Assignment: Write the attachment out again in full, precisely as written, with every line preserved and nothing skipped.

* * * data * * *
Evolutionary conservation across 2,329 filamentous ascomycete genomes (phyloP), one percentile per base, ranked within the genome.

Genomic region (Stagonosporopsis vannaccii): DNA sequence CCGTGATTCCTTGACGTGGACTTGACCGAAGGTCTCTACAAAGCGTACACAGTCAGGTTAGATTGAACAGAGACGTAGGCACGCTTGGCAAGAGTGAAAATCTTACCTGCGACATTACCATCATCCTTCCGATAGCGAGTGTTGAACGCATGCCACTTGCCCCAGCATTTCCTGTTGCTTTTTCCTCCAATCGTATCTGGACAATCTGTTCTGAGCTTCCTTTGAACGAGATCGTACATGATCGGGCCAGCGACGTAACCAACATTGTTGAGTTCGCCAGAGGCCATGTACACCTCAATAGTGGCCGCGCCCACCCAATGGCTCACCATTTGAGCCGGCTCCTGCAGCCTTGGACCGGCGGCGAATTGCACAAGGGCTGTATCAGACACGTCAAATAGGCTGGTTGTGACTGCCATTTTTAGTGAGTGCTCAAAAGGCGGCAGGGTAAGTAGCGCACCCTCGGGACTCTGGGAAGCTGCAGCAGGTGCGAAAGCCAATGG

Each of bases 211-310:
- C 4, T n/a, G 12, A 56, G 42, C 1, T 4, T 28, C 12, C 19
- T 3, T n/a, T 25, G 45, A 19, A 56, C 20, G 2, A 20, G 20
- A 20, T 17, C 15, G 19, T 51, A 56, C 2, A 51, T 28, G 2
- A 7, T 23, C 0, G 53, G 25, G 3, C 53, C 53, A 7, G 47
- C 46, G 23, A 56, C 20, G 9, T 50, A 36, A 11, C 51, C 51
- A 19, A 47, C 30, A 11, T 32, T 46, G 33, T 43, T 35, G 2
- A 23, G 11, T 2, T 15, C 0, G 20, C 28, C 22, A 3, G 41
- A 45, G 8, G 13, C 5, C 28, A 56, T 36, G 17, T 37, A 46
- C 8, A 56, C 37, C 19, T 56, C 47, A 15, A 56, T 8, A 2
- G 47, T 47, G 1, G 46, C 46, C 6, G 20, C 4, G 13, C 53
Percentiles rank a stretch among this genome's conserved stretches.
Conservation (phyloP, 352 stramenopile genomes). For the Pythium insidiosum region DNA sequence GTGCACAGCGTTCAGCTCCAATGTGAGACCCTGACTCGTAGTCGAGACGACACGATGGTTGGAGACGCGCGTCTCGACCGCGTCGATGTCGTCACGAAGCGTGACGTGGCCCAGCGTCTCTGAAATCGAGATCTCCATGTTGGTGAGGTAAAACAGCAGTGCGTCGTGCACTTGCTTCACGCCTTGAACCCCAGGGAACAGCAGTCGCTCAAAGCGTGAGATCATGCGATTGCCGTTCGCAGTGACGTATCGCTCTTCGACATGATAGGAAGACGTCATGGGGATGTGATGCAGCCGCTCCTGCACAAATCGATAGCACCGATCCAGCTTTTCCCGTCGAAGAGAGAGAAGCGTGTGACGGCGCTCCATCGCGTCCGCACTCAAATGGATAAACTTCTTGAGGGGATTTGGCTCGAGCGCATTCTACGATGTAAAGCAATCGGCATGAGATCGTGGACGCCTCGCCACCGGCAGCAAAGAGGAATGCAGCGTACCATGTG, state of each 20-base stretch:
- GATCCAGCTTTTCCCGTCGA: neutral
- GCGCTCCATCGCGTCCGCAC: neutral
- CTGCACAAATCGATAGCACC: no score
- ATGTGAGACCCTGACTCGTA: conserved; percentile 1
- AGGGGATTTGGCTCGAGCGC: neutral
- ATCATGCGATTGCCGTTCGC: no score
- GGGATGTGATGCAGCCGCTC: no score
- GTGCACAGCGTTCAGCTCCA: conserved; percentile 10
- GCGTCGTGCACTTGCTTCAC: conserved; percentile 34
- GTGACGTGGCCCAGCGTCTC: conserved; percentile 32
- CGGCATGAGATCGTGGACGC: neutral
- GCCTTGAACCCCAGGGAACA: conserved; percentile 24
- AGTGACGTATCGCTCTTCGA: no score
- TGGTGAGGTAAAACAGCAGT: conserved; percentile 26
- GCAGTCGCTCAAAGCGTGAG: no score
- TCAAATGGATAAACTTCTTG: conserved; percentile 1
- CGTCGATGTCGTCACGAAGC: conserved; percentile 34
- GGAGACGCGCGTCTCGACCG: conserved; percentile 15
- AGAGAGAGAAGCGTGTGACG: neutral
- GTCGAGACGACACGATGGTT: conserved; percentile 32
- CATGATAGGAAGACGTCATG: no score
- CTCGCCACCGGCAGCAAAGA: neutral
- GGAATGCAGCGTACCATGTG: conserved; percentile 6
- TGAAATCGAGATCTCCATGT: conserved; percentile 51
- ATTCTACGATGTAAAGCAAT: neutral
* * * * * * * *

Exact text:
Evolutionary conservation across 2,329 filamentous ascomycete genomes (phyloP), one percentile per base, ranked within the genome.

Genomic region (Stagonosporopsis vannaccii): DNA sequence CCGTGATTCCTTGACGTGGACTTGACCGAAGGTCTCTACAAAGCGTACACAGTCAGGTTAGATTGAACAGAGACGTAGGCACGCTTGGCAAGAGTGAAAATCTTACCTGCGACATTACCATCATCCTTCCGATAGCGAGTGTTGAACGCATGCCACTTGCCCCAGCATTTCCTGTTGCTTTTTCCTCCAATCGTATCTGGACAATCTGTTCTGAGCTTCCTTTGAACGAGATCGTACATGATCGGGCCAGCGACGTAACCAACATTGTTGAGTTCGCCAGAGGCCATGTACACCTCAATAGTGGCCGCGCCCACCCAATGGCTCACCATTTGAGCCGGCTCCTGCAGCCTTGGACCGGCGGCGAATTGCACAAGGGCTGTATCAGACACGTCAAATAGGCTGGTTGTGACTGCCATTTTTAGTGAGTGCTCAAAAGGCGGCAGGGTAAGTAGCGCACCCTCGGGACTCTGGGAAGCTGCAGCAGGTGCGAAAGCCAATGG

Each of bases 211-310:
- C 4, T n/a, G 12, A 56, G 42, C 1, T 4, T 28, C 12, C 19
- T 3, T n/a, T 25, G 45, A 19, A 56, C 20, G 2, A 20, G 20
- A 20, T 17, C 15, G 19, T 51, A 56, C 2, A 51, T 28, G 2
- A 7, T 23, C 0, G 53, G 25, G 3, C 53, C 53, A 7, G 47
- C 46, G 23, A 56, C 20, G 9, T 50, A 36, A 11, C 51, C 51
- A 19, A 47, C 30, A 11, T 32, T 46, G 33, T 43, T 35, G 2
- A 23, G 11, T 2, T 15, C 0, G 20, C 28, C 22, A 3, G 41
- A 45, G 8, G 13, C 5, C 28, A 56, T 36, G 17, T 37, A 46
- C 8, A 56, C 37, C 19, T 56, C 47, A 15, A 56, T 8, A 2
- G 47, T 47, G 1, G 46, C 46, C 6, G 20, C 4, G 13, C 53
Percentiles rank a stretch among this genome's conserved stretches.
Conservation (phyloP, 352 stramenopile genomes). For the Pythium insidiosum region DNA sequence GTGCACAGCGTTCAGCTCCAATGTGAGACCCTGACTCGTAGTCGAGACGACACGATGGTTGGAGACGCGCGTCTCGACCGCGTCGATGTCGTCACGAAGCGTGACGTGGCCCAGCGTCTCTGAAATCGAGATCTCCATGTTGGTGAGGTAAAACAGCAGTGCGTCGTGCACTTGCTTCACGCCTTGAACCCCAGGGAACAGCAGTCGCTCAAAGCGTGAGATCATGCGATTGCCGTTCGCAGTGACGTATCGCTCTTCGACATGATAGGAAGACGTCATGGGGATGTGATGCAGCCGCTCCTGCACAAATCGATAGCACCGATCCAGCTTTTCCCGTCGAAGAGAGAGAAGCGTGTGACGGCGCTCCATCGCGTCCGCACTCAAATGGATAAACTTCTTGAGGGGATTTGGCTCGAGCGCATTCTACGATGTAAAGCAATCGGCATGAGATCGTGGACGCCTCGCCACCGGCAGCAAAGAGGAATGCAGCGTACCATGTG, state of each 20-base stretch:
- GATCCAGCTTTTCCCGTCGA: neutral
- GCGCTCCATCGCGTCCGCAC: neutral
- CTGCACAAATCGATAGCACC: no score
- ATGTGAGACCCTGACTCGTA: conserved; percentile 1
- AGGGGATTTGGCTCGAGCGC: neutral
- ATCATGCGATTGCCGTTCGC: no score
- GGGATGTGATGCAGCCGCTC: no score
- GTGCACAGCGTTCAGCTCCA: conserved; percentile 10
- GCGTCGTGCACTTGCTTCAC: conserved; percentile 34
- GTGACGTGGCCCAGCGTCTC: conserved; percentile 32
- CGGCATGAGATCGTGGACGC: neutral
- GCCTTGAACCCCAGGGAACA: conserved; percentile 24
- AGTGACGTATCGCTCTTCGA: no score
- TGGTGAGGTAAAACAGCAGT: conserved; percentile 26
- GCAGTCGCTCAAAGCGTGAG: no score
- TCAAATGGATAAACTTCTTG: conserved; percentile 1
- CGTCGATGTCGTCACGAAGC: conserved; percentile 34
- GGAGACGCGCGTCTCGACCG: conserved; percentile 15
- AGAGAGAGAAGCGTGTGACG: neutral
- GTCGAGACGACACGATGGTT: conserved; percentile 32
- CATGATAGGAAGACGTCATG: no score
- CTCGCCACCGGCAGCAAAGA: neutral
- GGAATGCAGCGTACCATGTG: conserved; percentile 6
- TGAAATCGAGATCTCCATGT: conserved; percentile 51
- ATTCTACGATGTAAAGCAAT: neutral